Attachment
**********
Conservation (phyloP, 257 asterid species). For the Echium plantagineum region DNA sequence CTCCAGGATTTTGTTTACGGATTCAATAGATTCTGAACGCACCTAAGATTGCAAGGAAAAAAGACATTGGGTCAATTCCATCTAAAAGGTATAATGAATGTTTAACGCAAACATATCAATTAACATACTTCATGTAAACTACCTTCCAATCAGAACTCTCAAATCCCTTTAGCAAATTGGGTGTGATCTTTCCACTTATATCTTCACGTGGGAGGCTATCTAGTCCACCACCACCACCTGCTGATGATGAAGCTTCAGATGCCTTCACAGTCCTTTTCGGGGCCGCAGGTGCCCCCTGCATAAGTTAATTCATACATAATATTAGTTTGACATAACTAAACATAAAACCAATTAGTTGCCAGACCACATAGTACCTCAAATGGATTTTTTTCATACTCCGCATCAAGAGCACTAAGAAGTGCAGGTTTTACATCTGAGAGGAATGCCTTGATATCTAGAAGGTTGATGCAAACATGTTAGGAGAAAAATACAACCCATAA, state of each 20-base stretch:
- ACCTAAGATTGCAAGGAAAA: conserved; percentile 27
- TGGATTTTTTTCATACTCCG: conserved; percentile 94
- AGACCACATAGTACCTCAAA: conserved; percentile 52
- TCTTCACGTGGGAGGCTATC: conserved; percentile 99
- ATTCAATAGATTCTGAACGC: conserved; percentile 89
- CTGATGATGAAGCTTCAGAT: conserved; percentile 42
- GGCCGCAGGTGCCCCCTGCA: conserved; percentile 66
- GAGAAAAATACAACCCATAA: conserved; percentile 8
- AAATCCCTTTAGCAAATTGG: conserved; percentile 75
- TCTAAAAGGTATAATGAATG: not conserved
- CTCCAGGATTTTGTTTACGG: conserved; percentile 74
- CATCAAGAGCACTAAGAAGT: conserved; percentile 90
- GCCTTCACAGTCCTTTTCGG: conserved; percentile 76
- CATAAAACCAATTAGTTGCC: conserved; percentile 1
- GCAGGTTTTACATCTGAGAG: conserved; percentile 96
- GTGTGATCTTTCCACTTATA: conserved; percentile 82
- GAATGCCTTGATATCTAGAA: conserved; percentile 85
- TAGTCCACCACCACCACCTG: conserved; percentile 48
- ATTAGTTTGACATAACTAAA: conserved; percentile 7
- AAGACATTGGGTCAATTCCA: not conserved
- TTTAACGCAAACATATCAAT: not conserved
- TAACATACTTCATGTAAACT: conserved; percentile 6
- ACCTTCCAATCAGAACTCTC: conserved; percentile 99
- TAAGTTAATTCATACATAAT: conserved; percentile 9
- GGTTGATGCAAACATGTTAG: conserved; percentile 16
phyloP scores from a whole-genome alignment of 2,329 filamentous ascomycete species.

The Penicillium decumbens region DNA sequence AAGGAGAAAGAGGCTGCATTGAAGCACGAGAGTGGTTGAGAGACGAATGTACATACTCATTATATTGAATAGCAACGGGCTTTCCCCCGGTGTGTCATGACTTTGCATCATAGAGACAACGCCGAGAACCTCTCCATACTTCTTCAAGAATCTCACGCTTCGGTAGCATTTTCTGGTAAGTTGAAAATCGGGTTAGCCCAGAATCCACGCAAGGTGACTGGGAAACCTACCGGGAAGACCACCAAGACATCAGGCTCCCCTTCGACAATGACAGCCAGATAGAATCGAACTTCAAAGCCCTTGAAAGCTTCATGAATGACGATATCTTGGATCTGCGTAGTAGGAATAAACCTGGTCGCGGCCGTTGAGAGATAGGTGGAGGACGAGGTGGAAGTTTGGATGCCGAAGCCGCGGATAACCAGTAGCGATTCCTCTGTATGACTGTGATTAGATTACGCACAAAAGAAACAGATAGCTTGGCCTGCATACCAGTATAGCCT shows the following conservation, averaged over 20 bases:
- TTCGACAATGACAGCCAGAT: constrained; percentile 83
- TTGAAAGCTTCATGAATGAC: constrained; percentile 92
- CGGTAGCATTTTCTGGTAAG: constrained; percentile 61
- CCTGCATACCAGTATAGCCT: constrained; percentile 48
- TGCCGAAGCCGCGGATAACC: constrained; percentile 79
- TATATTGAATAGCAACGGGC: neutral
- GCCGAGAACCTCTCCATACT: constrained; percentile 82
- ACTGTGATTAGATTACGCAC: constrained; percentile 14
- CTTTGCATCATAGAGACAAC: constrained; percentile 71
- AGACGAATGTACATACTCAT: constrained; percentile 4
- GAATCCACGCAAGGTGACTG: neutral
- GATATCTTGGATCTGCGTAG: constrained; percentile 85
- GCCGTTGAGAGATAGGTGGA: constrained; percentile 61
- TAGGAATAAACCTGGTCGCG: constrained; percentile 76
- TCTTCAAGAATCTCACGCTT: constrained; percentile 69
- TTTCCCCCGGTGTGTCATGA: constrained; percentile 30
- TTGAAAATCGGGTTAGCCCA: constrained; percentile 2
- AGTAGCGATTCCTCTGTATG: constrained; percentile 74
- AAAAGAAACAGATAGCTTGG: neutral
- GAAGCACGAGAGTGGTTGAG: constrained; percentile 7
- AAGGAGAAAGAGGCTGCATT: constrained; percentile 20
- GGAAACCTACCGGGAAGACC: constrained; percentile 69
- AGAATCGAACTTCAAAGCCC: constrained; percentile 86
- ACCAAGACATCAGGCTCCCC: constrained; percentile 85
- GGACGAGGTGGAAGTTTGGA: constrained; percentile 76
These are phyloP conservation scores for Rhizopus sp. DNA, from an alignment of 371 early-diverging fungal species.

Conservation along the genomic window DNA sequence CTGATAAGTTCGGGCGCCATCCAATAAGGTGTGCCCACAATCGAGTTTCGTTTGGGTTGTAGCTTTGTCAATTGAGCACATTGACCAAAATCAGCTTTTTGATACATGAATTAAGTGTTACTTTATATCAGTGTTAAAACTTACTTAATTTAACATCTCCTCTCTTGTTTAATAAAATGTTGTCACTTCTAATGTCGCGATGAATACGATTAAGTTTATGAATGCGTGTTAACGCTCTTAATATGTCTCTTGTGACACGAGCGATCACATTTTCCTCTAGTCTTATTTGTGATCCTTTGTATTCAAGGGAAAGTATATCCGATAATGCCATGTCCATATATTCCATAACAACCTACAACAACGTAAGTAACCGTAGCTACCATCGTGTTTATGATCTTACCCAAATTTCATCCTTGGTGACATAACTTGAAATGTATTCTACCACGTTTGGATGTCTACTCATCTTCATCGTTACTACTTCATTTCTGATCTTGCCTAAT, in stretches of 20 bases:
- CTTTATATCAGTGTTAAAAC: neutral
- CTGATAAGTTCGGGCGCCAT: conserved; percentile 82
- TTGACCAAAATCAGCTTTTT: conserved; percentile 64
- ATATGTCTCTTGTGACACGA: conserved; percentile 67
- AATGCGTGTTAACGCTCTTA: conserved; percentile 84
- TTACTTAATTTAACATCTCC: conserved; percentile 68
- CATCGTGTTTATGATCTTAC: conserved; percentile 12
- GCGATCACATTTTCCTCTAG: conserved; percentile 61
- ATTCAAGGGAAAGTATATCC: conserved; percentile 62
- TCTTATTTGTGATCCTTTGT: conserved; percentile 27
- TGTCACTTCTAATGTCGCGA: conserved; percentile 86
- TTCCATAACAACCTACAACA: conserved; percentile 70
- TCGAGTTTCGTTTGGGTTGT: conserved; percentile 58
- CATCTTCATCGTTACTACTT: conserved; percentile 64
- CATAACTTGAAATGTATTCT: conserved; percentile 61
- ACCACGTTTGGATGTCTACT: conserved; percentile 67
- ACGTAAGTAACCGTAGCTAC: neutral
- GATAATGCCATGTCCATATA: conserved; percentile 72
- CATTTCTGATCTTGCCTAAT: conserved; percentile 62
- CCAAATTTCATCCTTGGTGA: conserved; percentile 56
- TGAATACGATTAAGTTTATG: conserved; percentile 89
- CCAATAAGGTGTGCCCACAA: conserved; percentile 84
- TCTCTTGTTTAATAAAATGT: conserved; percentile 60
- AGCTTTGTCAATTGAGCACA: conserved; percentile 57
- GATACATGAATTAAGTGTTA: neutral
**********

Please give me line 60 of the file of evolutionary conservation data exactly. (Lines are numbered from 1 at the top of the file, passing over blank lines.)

- AATGCGTGTTAACGCTCTTA: conserved; percentile 84